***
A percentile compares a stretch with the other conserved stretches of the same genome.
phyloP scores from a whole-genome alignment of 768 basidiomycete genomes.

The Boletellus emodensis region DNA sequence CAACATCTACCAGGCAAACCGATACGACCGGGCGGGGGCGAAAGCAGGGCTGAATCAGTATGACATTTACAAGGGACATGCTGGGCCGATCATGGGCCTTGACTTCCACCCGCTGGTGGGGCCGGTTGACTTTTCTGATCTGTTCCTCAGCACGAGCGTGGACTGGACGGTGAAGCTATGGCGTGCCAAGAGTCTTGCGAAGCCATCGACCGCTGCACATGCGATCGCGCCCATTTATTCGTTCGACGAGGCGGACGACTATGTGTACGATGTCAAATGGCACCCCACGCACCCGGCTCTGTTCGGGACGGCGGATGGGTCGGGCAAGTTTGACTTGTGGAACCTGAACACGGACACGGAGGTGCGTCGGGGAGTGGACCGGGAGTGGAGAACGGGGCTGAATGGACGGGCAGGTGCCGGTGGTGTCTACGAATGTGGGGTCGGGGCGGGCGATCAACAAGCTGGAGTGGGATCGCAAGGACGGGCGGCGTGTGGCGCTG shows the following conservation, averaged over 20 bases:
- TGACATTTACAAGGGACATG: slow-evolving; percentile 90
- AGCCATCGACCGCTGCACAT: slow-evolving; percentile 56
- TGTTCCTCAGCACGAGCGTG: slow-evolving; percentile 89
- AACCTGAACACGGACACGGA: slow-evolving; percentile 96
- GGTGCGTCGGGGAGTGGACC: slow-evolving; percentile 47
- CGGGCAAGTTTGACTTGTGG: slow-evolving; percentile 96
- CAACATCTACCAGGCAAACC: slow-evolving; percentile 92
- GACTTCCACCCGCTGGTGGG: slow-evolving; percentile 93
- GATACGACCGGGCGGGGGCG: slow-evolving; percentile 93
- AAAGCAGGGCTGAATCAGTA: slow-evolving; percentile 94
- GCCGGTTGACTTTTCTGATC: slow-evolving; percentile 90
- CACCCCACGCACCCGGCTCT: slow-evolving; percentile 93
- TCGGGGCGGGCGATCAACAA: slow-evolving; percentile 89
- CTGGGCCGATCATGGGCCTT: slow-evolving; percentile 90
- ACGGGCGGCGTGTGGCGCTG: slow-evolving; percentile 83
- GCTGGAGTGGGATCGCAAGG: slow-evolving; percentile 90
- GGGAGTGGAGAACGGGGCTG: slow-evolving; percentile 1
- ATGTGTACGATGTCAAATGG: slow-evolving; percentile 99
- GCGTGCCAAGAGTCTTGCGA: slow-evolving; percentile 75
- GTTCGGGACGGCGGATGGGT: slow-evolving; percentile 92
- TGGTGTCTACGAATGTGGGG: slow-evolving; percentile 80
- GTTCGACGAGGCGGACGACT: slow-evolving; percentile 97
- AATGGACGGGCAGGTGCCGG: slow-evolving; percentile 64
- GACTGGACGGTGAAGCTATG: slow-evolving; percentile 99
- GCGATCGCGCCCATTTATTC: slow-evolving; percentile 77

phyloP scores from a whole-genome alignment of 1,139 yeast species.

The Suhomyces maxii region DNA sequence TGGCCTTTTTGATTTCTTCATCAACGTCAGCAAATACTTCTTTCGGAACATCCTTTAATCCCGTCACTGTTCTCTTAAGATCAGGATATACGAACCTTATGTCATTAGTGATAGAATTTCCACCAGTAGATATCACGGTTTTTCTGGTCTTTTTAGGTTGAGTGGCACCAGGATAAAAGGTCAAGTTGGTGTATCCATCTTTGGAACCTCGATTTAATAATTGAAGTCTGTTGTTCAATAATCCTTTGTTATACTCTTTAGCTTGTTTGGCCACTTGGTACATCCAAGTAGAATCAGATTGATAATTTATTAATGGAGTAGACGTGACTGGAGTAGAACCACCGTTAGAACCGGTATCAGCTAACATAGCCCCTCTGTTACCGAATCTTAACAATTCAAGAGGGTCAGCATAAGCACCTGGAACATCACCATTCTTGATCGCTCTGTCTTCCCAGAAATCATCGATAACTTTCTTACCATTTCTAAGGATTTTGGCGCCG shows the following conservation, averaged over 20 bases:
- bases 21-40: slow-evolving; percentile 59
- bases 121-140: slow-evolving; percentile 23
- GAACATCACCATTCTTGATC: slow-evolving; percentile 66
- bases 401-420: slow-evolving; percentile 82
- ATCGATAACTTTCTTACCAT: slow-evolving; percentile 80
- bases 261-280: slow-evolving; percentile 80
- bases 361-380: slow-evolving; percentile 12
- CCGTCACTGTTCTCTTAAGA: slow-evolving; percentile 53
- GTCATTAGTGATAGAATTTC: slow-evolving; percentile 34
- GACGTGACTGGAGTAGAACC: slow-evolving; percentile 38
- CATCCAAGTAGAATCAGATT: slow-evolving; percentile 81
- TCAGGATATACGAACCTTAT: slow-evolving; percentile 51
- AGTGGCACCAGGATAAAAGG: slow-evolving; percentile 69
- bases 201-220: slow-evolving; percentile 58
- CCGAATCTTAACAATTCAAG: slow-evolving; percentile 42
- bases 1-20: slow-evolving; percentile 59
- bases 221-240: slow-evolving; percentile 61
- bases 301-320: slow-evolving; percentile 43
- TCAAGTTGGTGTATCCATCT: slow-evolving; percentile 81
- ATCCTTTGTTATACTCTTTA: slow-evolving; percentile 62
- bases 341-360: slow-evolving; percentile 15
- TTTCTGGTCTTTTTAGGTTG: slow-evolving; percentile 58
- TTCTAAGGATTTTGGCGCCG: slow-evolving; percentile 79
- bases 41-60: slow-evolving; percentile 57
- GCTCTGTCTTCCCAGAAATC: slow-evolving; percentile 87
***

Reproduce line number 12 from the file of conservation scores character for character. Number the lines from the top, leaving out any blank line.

- GATACGACCGGGCGGGGGCG: slow-evolving; percentile 93